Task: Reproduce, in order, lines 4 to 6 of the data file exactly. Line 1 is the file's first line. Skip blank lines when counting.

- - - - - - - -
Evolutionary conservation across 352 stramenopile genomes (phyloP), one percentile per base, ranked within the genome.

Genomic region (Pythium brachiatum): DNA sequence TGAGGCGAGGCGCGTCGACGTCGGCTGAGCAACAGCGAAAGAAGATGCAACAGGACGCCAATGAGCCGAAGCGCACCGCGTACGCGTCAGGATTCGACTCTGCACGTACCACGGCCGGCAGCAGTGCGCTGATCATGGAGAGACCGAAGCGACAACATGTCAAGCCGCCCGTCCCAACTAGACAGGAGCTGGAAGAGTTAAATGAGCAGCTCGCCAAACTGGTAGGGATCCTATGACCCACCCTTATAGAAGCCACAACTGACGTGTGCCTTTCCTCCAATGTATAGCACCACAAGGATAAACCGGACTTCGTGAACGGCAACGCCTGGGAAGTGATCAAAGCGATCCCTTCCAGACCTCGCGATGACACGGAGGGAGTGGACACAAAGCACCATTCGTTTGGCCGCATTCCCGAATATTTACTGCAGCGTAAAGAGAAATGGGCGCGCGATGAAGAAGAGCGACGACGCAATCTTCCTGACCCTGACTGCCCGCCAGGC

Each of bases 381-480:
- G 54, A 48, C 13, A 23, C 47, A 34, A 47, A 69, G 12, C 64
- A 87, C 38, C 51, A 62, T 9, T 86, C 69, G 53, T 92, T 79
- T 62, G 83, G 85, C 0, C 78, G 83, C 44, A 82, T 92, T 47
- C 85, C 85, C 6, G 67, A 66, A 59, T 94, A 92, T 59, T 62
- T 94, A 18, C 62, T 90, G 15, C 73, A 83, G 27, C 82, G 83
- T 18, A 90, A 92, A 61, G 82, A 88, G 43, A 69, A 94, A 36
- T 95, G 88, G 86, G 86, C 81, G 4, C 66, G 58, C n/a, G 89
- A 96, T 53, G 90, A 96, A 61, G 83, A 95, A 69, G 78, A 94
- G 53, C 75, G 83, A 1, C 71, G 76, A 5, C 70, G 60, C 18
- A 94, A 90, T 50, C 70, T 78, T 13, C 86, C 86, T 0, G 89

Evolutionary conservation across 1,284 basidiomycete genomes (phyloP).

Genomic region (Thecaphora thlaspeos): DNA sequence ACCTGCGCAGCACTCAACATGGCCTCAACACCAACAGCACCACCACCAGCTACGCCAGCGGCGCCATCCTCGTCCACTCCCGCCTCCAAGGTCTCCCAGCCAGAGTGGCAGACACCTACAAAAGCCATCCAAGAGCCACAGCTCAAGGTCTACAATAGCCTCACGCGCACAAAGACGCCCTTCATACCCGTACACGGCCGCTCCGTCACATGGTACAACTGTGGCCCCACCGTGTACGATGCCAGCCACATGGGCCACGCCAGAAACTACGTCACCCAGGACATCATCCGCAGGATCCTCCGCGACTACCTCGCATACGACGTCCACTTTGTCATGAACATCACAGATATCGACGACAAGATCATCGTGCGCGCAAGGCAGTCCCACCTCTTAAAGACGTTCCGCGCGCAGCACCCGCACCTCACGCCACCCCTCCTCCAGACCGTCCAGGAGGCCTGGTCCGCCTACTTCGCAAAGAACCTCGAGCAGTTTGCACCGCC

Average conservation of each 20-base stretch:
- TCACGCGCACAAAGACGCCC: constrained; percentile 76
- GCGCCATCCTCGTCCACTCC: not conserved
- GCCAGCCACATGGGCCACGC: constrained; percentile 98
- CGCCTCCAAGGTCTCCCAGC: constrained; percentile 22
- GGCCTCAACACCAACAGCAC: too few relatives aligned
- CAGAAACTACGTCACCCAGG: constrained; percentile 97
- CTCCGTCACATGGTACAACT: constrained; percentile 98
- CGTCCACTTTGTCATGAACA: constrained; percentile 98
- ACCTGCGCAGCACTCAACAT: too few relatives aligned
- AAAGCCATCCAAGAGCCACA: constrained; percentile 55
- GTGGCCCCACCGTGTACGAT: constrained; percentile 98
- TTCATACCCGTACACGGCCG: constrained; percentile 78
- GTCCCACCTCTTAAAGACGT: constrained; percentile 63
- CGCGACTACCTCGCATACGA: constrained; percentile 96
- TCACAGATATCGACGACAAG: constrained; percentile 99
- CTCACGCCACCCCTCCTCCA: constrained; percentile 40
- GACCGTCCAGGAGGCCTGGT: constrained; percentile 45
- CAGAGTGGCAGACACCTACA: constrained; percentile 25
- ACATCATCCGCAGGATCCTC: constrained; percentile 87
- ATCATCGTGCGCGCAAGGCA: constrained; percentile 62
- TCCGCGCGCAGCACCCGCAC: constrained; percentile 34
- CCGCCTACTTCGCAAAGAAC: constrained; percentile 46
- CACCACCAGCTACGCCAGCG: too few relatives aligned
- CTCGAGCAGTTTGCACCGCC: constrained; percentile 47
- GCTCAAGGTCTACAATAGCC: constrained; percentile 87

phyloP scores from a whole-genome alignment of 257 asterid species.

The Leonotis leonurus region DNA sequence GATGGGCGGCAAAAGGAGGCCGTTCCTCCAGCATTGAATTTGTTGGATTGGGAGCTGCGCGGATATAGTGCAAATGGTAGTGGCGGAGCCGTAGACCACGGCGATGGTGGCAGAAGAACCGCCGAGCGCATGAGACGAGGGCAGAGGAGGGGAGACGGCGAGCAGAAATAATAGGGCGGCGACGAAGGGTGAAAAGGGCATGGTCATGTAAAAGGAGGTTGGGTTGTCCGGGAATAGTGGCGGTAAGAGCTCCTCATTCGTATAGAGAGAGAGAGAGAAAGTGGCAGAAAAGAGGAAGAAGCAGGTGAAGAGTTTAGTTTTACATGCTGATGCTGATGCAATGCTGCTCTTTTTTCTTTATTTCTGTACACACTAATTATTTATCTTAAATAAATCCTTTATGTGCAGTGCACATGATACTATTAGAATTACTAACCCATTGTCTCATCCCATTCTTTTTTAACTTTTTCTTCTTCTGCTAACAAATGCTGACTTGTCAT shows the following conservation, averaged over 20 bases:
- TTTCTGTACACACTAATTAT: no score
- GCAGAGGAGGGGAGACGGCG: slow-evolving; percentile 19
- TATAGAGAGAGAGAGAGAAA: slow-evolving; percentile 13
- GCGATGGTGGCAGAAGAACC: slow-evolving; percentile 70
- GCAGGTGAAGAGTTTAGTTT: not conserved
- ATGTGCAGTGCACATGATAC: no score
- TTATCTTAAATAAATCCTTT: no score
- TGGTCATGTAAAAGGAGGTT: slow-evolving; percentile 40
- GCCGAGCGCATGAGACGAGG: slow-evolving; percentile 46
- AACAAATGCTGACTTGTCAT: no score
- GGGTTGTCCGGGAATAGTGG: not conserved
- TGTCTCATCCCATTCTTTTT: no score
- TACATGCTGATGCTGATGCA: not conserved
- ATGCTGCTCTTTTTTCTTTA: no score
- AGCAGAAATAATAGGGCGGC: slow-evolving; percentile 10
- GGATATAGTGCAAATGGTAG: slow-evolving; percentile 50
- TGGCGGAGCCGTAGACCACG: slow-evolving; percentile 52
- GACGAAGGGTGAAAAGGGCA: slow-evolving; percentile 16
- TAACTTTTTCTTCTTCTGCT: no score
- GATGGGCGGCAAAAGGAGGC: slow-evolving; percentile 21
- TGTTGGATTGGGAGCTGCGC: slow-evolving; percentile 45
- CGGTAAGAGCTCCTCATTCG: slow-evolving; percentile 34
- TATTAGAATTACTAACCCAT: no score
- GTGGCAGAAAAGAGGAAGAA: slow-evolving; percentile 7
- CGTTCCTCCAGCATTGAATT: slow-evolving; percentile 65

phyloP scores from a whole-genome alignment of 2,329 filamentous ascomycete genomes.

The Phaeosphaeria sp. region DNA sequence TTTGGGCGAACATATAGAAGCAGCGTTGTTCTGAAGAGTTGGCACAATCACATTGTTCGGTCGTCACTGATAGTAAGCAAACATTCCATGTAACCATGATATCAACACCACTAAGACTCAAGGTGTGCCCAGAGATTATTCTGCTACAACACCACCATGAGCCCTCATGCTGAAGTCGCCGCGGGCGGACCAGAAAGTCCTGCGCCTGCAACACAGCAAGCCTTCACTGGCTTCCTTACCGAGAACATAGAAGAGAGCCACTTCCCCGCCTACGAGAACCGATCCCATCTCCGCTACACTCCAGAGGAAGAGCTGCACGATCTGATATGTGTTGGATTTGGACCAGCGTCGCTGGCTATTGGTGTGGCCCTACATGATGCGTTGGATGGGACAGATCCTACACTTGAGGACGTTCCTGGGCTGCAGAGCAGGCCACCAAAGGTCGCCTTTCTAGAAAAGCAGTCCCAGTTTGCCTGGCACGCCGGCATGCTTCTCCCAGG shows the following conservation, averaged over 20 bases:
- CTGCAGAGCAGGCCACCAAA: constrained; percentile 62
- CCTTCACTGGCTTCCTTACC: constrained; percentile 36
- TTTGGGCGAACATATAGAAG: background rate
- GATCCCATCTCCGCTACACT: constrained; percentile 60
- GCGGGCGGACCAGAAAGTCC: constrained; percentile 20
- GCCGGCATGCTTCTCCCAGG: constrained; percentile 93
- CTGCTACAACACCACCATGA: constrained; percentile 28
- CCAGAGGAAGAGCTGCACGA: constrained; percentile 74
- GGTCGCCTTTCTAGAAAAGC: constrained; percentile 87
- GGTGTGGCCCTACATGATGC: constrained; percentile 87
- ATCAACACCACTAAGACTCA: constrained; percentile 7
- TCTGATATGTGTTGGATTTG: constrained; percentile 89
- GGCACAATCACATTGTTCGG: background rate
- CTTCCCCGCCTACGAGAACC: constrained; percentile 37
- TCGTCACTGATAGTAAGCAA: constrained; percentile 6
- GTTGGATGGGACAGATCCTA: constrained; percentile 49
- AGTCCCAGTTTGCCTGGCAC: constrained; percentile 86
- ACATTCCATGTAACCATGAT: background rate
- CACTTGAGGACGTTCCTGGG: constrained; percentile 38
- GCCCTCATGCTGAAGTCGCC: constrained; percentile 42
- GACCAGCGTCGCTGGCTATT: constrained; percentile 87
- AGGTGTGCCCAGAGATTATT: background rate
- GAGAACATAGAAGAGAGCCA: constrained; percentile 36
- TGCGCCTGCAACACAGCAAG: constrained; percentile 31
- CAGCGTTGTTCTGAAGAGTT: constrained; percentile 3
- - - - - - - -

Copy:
- G 54, A 48, C 13, A 23, C 47, A 34, A 47, A 69, G 12, C 64
- A 87, C 38, C 51, A 62, T 9, T 86, C 69, G 53, T 92, T 79
- T 62, G 83, G 85, C 0, C 78, G 83, C 44, A 82, T 92, T 47